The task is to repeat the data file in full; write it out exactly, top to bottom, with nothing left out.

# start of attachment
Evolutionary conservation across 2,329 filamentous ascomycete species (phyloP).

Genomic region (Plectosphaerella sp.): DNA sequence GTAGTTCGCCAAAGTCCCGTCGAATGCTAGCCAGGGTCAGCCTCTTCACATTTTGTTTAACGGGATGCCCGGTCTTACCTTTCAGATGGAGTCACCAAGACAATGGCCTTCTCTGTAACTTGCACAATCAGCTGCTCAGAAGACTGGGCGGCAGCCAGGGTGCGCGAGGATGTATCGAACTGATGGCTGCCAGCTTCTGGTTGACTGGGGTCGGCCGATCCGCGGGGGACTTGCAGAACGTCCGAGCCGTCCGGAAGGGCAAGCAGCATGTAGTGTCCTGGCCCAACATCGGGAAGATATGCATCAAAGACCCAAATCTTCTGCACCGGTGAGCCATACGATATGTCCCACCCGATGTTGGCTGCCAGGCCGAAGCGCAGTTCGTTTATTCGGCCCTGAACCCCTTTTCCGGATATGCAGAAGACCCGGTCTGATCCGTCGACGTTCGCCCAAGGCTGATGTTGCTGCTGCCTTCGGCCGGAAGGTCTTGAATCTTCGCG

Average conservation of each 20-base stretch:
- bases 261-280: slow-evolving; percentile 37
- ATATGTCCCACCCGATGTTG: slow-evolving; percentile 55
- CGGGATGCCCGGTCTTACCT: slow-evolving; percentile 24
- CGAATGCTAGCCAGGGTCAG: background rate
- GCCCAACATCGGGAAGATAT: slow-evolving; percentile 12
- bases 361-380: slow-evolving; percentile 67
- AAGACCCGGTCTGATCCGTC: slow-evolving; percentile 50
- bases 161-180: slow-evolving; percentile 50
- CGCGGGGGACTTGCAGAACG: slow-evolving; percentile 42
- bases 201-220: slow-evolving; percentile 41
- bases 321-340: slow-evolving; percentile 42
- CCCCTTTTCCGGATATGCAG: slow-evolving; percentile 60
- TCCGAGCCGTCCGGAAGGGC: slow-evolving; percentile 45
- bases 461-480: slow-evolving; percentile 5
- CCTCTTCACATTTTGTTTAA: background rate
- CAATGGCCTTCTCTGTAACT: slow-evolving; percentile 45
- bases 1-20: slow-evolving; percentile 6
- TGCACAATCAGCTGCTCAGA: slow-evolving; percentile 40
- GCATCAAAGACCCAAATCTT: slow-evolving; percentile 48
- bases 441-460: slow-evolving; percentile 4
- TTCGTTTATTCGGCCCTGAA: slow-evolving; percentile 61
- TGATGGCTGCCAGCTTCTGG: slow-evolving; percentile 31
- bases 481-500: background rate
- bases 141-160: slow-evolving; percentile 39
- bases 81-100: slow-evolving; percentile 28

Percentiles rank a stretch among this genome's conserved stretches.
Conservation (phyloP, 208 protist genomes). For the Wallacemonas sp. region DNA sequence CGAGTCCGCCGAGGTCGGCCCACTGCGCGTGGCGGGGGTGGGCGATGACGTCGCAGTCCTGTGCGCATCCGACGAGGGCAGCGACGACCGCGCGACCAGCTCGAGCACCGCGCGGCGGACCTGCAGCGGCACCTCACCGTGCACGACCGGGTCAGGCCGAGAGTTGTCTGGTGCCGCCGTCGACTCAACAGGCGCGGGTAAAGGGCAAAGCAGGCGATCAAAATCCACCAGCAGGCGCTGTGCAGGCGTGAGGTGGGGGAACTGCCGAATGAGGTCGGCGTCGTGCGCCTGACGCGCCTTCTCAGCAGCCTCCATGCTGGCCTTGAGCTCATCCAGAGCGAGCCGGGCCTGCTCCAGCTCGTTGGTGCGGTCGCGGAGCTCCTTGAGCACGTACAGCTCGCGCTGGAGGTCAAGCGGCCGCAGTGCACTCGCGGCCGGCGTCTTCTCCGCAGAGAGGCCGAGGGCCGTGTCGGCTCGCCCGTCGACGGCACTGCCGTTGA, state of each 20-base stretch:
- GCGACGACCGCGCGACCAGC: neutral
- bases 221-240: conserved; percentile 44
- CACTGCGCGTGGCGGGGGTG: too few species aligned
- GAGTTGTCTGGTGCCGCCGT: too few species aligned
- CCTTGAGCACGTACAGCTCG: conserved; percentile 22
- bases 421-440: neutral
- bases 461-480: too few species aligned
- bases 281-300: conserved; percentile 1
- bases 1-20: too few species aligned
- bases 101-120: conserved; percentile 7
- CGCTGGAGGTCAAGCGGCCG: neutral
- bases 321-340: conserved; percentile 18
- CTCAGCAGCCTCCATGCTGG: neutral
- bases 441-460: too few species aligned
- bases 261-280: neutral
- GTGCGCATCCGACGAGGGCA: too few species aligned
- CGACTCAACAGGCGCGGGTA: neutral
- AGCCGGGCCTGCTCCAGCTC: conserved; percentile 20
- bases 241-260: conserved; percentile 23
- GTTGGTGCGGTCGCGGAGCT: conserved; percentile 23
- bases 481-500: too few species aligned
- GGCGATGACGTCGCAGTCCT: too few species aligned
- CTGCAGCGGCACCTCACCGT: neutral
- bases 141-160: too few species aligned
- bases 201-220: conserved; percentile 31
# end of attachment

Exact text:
Evolutionary conservation across 2,329 filamentous ascomycete species (phyloP).

Genomic region (Plectosphaerella sp.): DNA sequence GTAGTTCGCCAAAGTCCCGTCGAATGCTAGCCAGGGTCAGCCTCTTCACATTTTGTTTAACGGGATGCCCGGTCTTACCTTTCAGATGGAGTCACCAAGACAATGGCCTTCTCTGTAACTTGCACAATCAGCTGCTCAGAAGACTGGGCGGCAGCCAGGGTGCGCGAGGATGTATCGAACTGATGGCTGCCAGCTTCTGGTTGACTGGGGTCGGCCGATCCGCGGGGGACTTGCAGAACGTCCGAGCCGTCCGGAAGGGCAAGCAGCATGTAGTGTCCTGGCCCAACATCGGGAAGATATGCATCAAAGACCCAAATCTTCTGCACCGGTGAGCCATACGATATGTCCCACCCGATGTTGGCTGCCAGGCCGAAGCGCAGTTCGTTTATTCGGCCCTGAACCCCTTTTCCGGATATGCAGAAGACCCGGTCTGATCCGTCGACGTTCGCCCAAGGCTGATGTTGCTGCTGCCTTCGGCCGGAAGGTCTTGAATCTTCGCG

Average conservation of each 20-base stretch:
- bases 261-280: slow-evolving; percentile 37
- ATATGTCCCACCCGATGTTG: slow-evolving; percentile 55
- CGGGATGCCCGGTCTTACCT: slow-evolving; percentile 24
- CGAATGCTAGCCAGGGTCAG: background rate
- GCCCAACATCGGGAAGATAT: slow-evolving; percentile 12
- bases 361-380: slow-evolving; percentile 67
- AAGACCCGGTCTGATCCGTC: slow-evolving; percentile 50
- bases 161-180: slow-evolving; percentile 50
- CGCGGGGGACTTGCAGAACG: slow-evolving; percentile 42
- bases 201-220: slow-evolving; percentile 41
- bases 321-340: slow-evolving; percentile 42
- CCCCTTTTCCGGATATGCAG: slow-evolving; percentile 60
- TCCGAGCCGTCCGGAAGGGC: slow-evolving; percentile 45
- bases 461-480: slow-evolving; percentile 5
- CCTCTTCACATTTTGTTTAA: background rate
- CAATGGCCTTCTCTGTAACT: slow-evolving; percentile 45
- bases 1-20: slow-evolving; percentile 6
- TGCACAATCAGCTGCTCAGA: slow-evolving; percentile 40
- GCATCAAAGACCCAAATCTT: slow-evolving; percentile 48
- bases 441-460: slow-evolving; percentile 4
- TTCGTTTATTCGGCCCTGAA: slow-evolving; percentile 61
- TGATGGCTGCCAGCTTCTGG: slow-evolving; percentile 31
- bases 481-500: background rate
- bases 141-160: slow-evolving; percentile 39
- bases 81-100: slow-evolving; percentile 28

Percentiles rank a stretch among this genome's conserved stretches.
Conservation (phyloP, 208 protist genomes). For the Wallacemonas sp. region DNA sequence CGAGTCCGCCGAGGTCGGCCCACTGCGCGTGGCGGGGGTGGGCGATGACGTCGCAGTCCTGTGCGCATCCGACGAGGGCAGCGACGACCGCGCGACCAGCTCGAGCACCGCGCGGCGGACCTGCAGCGGCACCTCACCGTGCACGACCGGGTCAGGCCGAGAGTTGTCTGGTGCCGCCGTCGACTCAACAGGCGCGGGTAAAGGGCAAAGCAGGCGATCAAAATCCACCAGCAGGCGCTGTGCAGGCGTGAGGTGGGGGAACTGCCGAATGAGGTCGGCGTCGTGCGCCTGACGCGCCTTCTCAGCAGCCTCCATGCTGGCCTTGAGCTCATCCAGAGCGAGCCGGGCCTGCTCCAGCTCGTTGGTGCGGTCGCGGAGCTCCTTGAGCACGTACAGCTCGCGCTGGAGGTCAAGCGGCCGCAGTGCACTCGCGGCCGGCGTCTTCTCCGCAGAGAGGCCGAGGGCCGTGTCGGCTCGCCCGTCGACGGCACTGCCGTTGA, state of each 20-base stretch:
- GCGACGACCGCGCGACCAGC: neutral
- bases 221-240: conserved; percentile 44
- CACTGCGCGTGGCGGGGGTG: too few species aligned
- GAGTTGTCTGGTGCCGCCGT: too few species aligned
- CCTTGAGCACGTACAGCTCG: conserved; percentile 22
- bases 421-440: neutral
- bases 461-480: too few species aligned
- bases 281-300: conserved; percentile 1
- bases 1-20: too few species aligned
- bases 101-120: conserved; percentile 7
- CGCTGGAGGTCAAGCGGCCG: neutral
- bases 321-340: conserved; percentile 18
- CTCAGCAGCCTCCATGCTGG: neutral
- bases 441-460: too few species aligned
- bases 261-280: neutral
- GTGCGCATCCGACGAGGGCA: too few species aligned
- CGACTCAACAGGCGCGGGTA: neutral
- AGCCGGGCCTGCTCCAGCTC: conserved; percentile 20
- bases 241-260: conserved; percentile 23
- GTTGGTGCGGTCGCGGAGCT: conserved; percentile 23
- bases 481-500: too few species aligned
- GGCGATGACGTCGCAGTCCT: too few species aligned
- CTGCAGCGGCACCTCACCGT: neutral
- bases 141-160: too few species aligned
- bases 201-220: conserved; percentile 31